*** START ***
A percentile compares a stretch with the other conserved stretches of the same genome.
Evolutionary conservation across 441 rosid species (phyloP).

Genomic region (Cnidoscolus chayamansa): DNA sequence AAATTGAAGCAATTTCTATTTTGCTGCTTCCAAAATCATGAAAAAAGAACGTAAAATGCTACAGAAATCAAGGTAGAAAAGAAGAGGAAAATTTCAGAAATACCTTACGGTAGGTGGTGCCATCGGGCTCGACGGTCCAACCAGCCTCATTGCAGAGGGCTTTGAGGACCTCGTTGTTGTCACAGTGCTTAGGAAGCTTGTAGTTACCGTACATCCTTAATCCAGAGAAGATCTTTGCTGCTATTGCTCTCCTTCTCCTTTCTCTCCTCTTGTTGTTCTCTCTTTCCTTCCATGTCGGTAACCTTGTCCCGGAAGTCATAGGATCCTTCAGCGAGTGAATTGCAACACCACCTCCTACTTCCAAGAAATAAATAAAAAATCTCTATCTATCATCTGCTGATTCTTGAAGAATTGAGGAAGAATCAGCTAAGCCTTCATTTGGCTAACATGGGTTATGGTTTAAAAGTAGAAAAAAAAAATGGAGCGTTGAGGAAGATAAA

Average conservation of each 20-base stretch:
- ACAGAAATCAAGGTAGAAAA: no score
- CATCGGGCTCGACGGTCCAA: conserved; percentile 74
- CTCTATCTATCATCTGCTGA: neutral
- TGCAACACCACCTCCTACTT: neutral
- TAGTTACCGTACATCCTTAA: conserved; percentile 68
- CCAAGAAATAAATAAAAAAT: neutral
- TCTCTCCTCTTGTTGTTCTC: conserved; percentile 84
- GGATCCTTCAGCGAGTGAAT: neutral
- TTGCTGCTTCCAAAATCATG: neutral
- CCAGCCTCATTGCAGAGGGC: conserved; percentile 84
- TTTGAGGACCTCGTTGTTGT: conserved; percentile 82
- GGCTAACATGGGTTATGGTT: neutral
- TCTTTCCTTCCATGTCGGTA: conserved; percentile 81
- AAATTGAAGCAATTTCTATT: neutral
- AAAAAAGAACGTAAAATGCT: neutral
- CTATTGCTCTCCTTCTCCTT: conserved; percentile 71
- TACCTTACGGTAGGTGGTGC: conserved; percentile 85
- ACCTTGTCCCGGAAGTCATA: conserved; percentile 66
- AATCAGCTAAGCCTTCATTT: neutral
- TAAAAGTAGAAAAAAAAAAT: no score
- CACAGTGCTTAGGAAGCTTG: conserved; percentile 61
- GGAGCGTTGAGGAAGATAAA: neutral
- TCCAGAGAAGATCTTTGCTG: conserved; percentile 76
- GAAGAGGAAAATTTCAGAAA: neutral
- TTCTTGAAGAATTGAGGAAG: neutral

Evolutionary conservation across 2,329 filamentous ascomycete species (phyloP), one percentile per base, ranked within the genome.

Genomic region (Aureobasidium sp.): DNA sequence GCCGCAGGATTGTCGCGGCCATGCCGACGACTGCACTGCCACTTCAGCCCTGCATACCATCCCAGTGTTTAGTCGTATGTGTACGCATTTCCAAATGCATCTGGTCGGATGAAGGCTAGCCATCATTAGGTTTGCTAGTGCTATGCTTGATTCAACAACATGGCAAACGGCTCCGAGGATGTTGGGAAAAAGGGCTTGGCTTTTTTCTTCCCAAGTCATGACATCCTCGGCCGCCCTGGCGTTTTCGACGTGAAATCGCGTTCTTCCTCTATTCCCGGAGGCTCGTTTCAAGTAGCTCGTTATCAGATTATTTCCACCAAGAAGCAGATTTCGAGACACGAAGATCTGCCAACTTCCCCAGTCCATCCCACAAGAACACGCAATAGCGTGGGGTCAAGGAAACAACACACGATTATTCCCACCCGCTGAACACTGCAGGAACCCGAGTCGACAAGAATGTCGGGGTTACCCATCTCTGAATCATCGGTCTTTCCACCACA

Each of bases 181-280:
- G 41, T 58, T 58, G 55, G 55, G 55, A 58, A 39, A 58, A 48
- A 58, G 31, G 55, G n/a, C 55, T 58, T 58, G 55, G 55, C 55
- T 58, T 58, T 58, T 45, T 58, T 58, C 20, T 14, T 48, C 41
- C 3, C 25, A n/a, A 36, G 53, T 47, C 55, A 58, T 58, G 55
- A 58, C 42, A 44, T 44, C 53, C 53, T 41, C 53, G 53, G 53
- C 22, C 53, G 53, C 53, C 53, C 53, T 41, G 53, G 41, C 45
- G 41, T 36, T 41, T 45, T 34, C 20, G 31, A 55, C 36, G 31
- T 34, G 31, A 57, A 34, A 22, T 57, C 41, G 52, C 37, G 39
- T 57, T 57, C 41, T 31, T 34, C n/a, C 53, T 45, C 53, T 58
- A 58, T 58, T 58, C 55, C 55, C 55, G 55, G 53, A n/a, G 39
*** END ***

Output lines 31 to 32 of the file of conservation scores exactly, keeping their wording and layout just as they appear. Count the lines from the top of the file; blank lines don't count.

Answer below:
Genomic region (Aureobasidium sp.): DNA sequence GCCGCAGGATTGTCGCGGCCATGCCGACGACTGCACTGCCACTTCAGCCCTGCATACCATCCCAGTGTTTAGTCGTATGTGTACGCATTTCCAAATGCATCTGGTCGGATGAAGGCTAGCCATCATTAGGTTTGCTAGTGCTATGCTTGATTCAACAACATGGCAAACGGCTCCGAGGATGTTGGGAAAAAGGGCTTGGCTTTTTTCTTCCCAAGTCATGACATCCTCGGCCGCCCTGGCGTTTTCGACGTGAAATCGCGTTCTTCCTCTATTCCCGGAGGCTCGTTTCAAGTAGCTCGTTATCAGATTATTTCCACCAAGAAGCAGATTTCGAGACACGAAGATCTGCCAACTTCCCCAGTCCATCCCACAAGAACACGCAATAGCGTGGGGTCAAGGAAACAACACACGATTATTCCCACCCGCTGAACACTGCAGGAACCCGAGTCGACAAGAATGTCGGGGTTACCCATCTCTGAATCATCGGTCTTTCCACCACA

Each of bases 181-280: